The US firm could owe Ireland up to €19bn - but the Irish Government is ready to fight any finding against Apple
There are growing signals that the European Commission is close to announcing its decision on its long-standing investigation as to whether the Irish government supported Apple’s operations here through low corporate tax arrangements that were not either transparent or available to other companies.
Finance Minister, Michael Noonan met EU Competition Commissioner, Margrethe Vestager yesterday as part of his sustained defence that the Irish government did not offer state aid to Apple and to reaffirm we will appeal any adverse judgement to the European Court of Justice.
US Treasury Secretary, Jack Lew is due to meet the Commissioner in Brussels today. He is expected to underline his administration’s opposition to Apple being obliged to pay any back taxes to Ireland arising from the Commission’s judgement.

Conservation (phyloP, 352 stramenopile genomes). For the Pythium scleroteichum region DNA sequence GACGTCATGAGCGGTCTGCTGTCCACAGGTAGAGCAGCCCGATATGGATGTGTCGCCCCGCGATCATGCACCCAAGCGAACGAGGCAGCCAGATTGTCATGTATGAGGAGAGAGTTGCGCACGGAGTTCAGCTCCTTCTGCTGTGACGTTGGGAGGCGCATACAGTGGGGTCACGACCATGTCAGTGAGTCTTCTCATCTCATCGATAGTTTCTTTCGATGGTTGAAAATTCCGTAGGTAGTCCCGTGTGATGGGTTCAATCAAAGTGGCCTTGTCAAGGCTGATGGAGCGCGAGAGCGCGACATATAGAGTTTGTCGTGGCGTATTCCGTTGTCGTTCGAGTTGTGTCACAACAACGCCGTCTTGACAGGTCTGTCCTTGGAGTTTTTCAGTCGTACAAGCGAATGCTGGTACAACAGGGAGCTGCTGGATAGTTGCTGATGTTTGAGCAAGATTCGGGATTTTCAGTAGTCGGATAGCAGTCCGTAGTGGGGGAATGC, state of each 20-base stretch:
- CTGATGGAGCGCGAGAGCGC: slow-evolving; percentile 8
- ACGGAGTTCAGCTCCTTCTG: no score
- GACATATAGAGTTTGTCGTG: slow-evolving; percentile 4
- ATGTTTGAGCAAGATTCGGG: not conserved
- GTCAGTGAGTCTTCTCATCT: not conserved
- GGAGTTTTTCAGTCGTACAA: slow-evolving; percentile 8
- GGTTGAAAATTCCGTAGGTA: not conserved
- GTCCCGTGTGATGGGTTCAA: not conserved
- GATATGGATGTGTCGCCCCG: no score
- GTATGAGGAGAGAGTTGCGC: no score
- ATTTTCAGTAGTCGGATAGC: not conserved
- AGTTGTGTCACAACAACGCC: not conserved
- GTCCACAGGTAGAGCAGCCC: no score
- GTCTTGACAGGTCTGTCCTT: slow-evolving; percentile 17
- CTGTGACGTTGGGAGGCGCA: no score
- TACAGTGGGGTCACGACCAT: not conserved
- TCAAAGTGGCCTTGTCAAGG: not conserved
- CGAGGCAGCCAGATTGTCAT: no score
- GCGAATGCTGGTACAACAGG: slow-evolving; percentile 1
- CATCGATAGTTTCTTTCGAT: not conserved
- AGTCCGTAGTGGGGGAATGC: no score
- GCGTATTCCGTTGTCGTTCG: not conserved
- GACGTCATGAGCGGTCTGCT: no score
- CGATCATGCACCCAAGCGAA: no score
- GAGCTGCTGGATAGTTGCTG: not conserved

Apple has stated that it will fight any negative finding.
The issue of the EU’s treatment of the tax affairs of US multinationals based in various member states is a growing source of tension between the two trading blocs either side of the Atlantic.
Estimates of the size of the back tax bill Apple might have to pay range from hundreds of millions of dollars to €19bn, though many commentators think a compromise might be hatched where Apple makes a once off, relatively low payment of up to €150m based solely on the Commission’s estimate of Apple’s underpayment of corporation tax relating to Irish-based activity, and not other revenues channelled through Ireland.